Member of the Disney Class of 2005
          Disneyland CM for 4 years.
          May 6, 2005 - present.


          • #6
            Re: Disney Dream, Disneyland 2025, part 1.

            I like your submarine idea with separate rides
            That would be really cool


            • #7
              Re: Disney Dream, Disneyland 2025, part 1.

              I'm stunned!!



              This is why I love Miceage/chat: How passionate everyone is about all things Disney. You think the corporate honchos will figure it out one day?
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              • #8
                Re: Disney Dream, Disneyland 2025, part 1.

                Originally posted by melmel
                By 2025 nobody will have seen Walt Disney's Wind in the Willows...
                By 2025?! More like now! The film was called "The Adventures of Ichabod and Mr. Toad!" Just goes to show...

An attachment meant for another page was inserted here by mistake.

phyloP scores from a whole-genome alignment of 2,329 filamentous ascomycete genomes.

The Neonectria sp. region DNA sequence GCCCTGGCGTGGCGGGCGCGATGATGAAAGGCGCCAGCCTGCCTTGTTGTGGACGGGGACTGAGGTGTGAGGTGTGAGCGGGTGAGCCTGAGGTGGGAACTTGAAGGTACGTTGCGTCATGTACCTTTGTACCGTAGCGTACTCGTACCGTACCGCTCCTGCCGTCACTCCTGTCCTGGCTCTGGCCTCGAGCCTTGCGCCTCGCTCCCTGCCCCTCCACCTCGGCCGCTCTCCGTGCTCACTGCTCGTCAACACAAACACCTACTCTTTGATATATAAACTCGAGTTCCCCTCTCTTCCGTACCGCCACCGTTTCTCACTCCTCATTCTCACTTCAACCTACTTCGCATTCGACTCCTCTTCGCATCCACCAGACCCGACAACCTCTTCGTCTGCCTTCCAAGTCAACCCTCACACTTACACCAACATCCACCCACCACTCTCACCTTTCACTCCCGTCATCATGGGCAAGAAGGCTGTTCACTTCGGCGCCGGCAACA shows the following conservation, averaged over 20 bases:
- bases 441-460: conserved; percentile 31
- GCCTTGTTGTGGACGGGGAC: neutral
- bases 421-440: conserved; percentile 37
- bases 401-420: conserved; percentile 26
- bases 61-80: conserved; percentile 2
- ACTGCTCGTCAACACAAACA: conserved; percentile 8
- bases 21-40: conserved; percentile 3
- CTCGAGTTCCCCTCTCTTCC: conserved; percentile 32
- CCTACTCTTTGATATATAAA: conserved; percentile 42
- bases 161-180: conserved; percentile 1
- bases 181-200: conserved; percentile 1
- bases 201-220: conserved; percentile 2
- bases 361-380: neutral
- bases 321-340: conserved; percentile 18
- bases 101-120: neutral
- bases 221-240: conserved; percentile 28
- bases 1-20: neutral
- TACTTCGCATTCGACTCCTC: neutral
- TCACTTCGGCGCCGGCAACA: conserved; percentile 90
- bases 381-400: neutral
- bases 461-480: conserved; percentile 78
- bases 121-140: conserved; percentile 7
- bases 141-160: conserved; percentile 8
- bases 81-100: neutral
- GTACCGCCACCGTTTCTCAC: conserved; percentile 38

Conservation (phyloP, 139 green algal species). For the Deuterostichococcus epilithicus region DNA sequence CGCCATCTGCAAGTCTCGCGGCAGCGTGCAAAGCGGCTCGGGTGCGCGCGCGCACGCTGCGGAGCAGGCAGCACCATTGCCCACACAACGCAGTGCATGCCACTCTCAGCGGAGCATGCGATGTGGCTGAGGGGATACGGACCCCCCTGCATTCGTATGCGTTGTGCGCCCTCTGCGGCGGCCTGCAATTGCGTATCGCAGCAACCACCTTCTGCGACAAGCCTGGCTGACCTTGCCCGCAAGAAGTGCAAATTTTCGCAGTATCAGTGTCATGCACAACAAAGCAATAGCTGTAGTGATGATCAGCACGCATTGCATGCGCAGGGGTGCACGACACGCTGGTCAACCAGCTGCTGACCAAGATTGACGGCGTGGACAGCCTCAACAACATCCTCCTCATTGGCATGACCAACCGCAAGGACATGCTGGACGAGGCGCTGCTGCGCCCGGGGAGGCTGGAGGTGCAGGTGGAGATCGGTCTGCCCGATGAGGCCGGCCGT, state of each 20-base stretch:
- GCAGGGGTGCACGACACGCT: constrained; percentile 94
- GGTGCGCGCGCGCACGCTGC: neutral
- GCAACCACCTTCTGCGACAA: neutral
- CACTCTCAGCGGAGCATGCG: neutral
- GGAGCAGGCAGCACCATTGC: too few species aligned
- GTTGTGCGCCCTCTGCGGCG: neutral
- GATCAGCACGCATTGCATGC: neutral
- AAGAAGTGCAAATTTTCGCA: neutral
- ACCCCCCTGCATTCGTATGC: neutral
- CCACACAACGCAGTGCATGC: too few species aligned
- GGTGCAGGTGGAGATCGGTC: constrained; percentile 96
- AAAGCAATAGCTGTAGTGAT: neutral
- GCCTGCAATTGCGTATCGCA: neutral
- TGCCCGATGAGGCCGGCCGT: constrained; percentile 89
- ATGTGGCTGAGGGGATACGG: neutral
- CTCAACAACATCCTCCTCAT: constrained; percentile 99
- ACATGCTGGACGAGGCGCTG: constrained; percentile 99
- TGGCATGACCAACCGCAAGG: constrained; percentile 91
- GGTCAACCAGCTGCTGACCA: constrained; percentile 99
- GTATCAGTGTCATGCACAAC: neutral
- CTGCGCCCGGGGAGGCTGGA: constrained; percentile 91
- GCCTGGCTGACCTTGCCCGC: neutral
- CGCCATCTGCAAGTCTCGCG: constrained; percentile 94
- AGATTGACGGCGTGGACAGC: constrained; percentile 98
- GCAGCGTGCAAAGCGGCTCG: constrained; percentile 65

Anyways, WOW. You have a great imagination DisneySavor! While pretty much everything sounds believable within the next twenty years, I don't think I'd be too comfortable to be dining in a restaurant being held in place by a blimp. But I guess that's the whole thrill of it. I think your ideas are awesome. :bow: You are planning to work for Imagineering to get some of these projects onto the drawing board, correct? Cool ideas.


                • #9
                  Re: Disney Dream, Disneyland 2025, part 1.

                  Melmel -
                  Looking at an overhead of Disnelyand, you can see that the back areas(minus the current location for lockers) is a pretty large piece of land. Currently that area is misused for infrastructure that could be reformatted for underground areas.